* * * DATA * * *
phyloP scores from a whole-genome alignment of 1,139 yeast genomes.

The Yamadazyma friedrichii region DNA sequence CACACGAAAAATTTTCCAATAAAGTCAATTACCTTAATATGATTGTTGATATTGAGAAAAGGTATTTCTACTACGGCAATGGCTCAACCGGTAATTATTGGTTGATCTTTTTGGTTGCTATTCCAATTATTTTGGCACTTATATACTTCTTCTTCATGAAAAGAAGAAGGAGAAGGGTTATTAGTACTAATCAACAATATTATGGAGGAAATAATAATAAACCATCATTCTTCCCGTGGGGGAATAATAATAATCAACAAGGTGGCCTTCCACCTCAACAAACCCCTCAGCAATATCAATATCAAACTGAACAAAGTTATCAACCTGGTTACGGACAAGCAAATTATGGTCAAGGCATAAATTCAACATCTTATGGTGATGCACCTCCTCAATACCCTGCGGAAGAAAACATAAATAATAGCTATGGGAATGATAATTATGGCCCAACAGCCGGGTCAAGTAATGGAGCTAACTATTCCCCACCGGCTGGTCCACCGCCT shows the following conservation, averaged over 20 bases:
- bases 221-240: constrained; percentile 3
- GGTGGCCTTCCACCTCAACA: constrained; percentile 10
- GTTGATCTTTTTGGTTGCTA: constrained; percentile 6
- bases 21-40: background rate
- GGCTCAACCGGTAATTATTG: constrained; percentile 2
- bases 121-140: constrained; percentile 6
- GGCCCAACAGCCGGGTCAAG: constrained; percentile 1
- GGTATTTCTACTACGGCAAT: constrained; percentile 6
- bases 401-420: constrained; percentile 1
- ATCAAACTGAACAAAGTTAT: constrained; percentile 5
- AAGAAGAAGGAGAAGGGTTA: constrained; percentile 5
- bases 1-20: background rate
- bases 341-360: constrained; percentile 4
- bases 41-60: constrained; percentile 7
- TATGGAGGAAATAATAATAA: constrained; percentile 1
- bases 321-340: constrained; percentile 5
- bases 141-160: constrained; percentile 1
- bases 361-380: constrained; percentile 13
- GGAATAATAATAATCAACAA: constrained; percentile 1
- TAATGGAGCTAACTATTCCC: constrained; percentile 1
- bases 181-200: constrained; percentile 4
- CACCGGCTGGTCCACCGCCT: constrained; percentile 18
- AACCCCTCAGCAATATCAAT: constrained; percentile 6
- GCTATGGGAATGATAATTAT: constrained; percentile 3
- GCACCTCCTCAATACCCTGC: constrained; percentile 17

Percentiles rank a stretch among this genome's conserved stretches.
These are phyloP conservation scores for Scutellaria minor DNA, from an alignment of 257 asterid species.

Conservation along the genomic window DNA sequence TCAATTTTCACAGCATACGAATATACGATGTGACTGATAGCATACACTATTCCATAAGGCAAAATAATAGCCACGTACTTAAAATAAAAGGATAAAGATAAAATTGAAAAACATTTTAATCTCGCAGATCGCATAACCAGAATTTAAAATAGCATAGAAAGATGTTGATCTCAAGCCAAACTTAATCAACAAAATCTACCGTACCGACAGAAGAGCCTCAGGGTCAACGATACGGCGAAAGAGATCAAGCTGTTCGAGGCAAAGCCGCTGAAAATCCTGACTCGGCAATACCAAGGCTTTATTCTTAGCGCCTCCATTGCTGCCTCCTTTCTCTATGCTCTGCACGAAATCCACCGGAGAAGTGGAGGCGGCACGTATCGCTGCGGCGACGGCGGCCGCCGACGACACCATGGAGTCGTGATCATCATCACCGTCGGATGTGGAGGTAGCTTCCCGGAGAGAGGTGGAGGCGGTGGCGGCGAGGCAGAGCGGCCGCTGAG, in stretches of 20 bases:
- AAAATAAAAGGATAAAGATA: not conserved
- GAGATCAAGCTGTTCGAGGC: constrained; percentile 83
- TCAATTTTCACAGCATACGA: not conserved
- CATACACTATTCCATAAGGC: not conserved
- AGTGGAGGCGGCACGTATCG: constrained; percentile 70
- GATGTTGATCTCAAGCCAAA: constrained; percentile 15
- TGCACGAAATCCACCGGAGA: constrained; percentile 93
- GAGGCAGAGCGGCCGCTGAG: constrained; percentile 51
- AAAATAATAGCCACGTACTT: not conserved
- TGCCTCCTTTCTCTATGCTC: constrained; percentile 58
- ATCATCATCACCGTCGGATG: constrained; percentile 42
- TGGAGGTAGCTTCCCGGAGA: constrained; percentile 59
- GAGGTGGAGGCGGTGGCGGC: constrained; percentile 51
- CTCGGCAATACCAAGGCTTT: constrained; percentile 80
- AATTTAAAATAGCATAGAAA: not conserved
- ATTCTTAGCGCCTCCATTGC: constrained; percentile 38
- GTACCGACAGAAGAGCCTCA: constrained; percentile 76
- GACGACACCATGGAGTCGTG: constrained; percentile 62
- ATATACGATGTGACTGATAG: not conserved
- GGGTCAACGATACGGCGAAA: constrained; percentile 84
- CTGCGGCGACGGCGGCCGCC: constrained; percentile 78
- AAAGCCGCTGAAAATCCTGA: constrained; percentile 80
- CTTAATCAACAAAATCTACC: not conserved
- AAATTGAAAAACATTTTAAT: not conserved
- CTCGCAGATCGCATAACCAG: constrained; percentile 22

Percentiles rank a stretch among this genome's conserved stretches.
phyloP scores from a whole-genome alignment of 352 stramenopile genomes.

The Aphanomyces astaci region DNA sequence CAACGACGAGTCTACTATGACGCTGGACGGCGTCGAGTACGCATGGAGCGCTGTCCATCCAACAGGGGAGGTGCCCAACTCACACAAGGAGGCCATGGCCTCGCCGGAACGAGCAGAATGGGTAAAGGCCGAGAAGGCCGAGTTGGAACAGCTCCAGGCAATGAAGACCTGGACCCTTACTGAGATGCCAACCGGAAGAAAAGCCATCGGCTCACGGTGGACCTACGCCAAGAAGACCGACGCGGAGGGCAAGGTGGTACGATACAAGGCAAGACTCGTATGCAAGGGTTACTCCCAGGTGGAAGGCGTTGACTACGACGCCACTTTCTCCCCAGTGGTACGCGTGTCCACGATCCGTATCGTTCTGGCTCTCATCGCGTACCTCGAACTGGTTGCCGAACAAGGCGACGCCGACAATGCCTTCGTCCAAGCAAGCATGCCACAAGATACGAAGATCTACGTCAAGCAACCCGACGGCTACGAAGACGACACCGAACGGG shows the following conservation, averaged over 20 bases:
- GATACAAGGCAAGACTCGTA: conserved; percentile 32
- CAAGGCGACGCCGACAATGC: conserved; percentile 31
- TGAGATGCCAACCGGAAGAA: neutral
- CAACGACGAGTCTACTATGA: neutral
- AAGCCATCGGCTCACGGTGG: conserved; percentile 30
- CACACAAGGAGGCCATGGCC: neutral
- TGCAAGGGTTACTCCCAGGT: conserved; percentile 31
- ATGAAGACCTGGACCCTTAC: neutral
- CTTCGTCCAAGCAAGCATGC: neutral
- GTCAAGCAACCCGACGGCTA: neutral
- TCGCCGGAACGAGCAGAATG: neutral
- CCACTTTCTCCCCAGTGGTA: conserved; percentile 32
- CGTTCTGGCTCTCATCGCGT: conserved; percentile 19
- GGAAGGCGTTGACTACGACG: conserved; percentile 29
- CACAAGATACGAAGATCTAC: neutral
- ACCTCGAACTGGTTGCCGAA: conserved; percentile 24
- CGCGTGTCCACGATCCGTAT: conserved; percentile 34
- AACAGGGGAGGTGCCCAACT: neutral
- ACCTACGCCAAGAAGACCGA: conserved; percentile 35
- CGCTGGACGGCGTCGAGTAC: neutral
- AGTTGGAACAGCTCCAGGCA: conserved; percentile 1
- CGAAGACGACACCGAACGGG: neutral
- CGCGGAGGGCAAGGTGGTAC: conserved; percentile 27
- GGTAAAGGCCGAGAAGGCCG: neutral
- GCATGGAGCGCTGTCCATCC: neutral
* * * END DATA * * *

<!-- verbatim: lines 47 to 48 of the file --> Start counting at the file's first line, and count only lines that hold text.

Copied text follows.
- GTACCGACAGAAGAGCCTCA: constrained; percentile 76
- GACGACACCATGGAGTCGTG: constrained; percentile 62